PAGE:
There are two main versions of the Arnold split, one where the lifter only trains three times a week, while the second version simply repeats that three-day cycle with the lifter training six times a week instead. It's the 6-day variety that's considered more suitable for overall muscle development (the one detailed above).

Advantages of the Arnold Split

The main benefit of the Arnold split over other training programs is its ability to maximize the development of so-called "show muscles"—the deltoids, pecs, and arm muscles.

(Video) Comparing Training Splits for Muscle Growth (20 STUDIES)

It does this by separating these upper body muscles based on their relative size, allowing for less synergistic muscle fatigue in favor of large muscle group hypertrophy.

Disadvantages of the Arnold Split

Due to the separate nature of the upper body muscle groups, lifters may find that their arms and deltoids can reach a point of overtraining or excessive fatigue when they log on to the six-day variation of the Arnold Split.

Additionally, if proper programming is not followed in terms of volume, the muscles in the arms are likely to be overstimulated since these muscle groups are arguably much smaller and therefore less enduring.

What is Push/Pull/Legs or PPL?

The Push/Pull/Legs or PPL training program is an intermediate level training program that separates the different muscle groups of the body according to their function and range of action, hence the term "push" and "pull".

Arnold Split vs. PPL (Push/Pull/Legs): Explaining the Differences - Inspire US (4)

The push portion of the PPL workout split refers to the triceps, deltoids, and pecs groups—while the pull portion refers to the biceps and back muscles, with the leg portion including all other muscle groups below the waistline.

The push/pull/legs split is generally trained six days a week to stimulate muscle groups twice in a training week, which can develop significant hypertrophy and strength development.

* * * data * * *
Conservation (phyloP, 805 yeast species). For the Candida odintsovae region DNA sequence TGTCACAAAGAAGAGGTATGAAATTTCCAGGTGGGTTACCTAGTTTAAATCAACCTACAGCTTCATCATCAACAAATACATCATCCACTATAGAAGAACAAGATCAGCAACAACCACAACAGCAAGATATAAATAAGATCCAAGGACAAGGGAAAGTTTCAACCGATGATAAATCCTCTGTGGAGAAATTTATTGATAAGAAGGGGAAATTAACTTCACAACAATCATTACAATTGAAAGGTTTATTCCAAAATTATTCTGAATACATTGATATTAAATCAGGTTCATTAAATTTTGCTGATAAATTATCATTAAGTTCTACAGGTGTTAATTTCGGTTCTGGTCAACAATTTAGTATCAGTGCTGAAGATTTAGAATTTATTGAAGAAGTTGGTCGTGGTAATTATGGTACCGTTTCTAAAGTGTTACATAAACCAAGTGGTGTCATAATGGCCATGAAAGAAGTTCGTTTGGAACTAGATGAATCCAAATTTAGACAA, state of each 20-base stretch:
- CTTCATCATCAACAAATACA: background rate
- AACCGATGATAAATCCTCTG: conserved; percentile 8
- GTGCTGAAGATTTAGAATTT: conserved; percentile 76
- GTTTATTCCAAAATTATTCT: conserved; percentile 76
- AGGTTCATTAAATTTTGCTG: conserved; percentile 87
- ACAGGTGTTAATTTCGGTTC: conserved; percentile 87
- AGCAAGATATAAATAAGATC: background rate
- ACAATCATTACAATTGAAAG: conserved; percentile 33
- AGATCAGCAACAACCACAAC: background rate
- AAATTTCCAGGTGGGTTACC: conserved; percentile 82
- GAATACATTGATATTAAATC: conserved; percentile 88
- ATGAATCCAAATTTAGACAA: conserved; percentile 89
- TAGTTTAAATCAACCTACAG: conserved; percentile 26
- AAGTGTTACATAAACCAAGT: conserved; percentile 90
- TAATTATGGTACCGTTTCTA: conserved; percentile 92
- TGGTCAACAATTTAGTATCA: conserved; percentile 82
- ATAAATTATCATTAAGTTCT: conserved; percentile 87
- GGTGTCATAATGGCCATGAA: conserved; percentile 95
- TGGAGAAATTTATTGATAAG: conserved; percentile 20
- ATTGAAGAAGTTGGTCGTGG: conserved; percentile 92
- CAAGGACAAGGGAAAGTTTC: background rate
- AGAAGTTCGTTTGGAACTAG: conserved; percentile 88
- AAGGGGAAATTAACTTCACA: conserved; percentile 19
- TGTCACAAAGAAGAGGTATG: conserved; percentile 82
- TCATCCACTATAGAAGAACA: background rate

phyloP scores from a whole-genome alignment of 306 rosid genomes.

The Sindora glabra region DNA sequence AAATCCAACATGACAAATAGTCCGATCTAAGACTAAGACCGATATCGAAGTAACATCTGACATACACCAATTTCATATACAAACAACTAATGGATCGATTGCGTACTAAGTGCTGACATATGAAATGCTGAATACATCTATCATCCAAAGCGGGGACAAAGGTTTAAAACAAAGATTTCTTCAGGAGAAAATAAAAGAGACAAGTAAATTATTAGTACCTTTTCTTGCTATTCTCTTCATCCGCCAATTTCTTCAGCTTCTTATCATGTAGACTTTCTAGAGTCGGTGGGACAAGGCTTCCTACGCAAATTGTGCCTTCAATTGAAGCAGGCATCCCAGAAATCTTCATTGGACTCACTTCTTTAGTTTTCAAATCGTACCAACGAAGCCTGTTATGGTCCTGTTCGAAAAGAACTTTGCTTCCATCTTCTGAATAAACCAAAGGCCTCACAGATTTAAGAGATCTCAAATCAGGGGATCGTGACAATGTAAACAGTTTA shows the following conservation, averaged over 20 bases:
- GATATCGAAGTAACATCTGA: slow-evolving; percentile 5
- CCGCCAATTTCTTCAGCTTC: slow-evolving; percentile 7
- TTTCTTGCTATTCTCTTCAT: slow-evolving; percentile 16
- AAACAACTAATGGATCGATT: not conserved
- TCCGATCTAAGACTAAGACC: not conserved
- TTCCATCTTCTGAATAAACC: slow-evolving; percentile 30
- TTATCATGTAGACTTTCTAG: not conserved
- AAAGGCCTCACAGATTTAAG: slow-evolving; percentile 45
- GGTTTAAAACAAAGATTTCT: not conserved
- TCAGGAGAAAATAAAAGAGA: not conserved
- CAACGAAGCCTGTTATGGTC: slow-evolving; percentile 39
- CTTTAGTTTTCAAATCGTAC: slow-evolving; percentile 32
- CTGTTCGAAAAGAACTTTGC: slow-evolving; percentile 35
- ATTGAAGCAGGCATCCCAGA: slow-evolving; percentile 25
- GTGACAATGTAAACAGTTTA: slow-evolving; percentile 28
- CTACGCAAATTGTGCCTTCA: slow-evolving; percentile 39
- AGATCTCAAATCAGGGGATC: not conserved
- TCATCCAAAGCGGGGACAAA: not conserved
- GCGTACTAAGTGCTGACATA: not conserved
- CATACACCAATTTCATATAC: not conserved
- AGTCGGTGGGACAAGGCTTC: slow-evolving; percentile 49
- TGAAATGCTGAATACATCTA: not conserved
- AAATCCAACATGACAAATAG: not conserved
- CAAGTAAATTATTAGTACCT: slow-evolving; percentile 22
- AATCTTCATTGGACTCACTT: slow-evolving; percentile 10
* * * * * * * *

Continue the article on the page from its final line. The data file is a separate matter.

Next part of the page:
key properties

The most notable aspects of the PPL training program reside in the method by which muscle groups are separated, in addition to the fact that it allows the trainee to split the "big 3" compound exercises into separate days, thereby avoiding excessive fatigue or stabilizing muscle groups overtraining.

Additionally, similar to the Arnold split, Push/Pull/Legs also offers a 3-day variation that only trains the body's muscle groups once a week, saving the lifter time in exchange for more volume of training.

Benefits of PPL

The main benefit of the PPL split is the balanced nature in which it develops the body, producing a more athletic workout and ensuring that overall fatigue is managed between each muscle group.

Push/pull/legs accomplish this by separating muscle groups based on their kinetic function, which equates to smaller muscle groups trained on separate days despite participating in the compound movements of consecutive workouts.

Disadvantages of PPL

As for the cons, the push/pull/legs training program separates smaller muscle groups onto separate days, particularly antagonistic paired muscle groups like triceps and biceps.

This can easily lead to muscular imbalances or poor training specificity if programmed incorrectly, limiting the overall volume and types of exercises that are possible within the training split.

Training frequency and training length of the Arnold Split vs. PPL

Both the Arnold Split and Push/Pull/Legs training programs share the same training frequencies, regardless of the variation used - either three consecutive days a week or six consecutive days followed by a rest day.

However, the two programs differ in the length of these workouts, since PPL engages more large muscle groups than the Arnold Split and therefore takes longer to complete a workout.

As a rough estimate, you can assume that you will be in the studio for about 30 minutes with the Arnold splits, and even more than an hour with the push/pull/legs, which makes the latter training program not only unsuitable for busy people, but also generally more tiring.

Training Intensity and Muscle Focus of the Arnold Split vs. PPL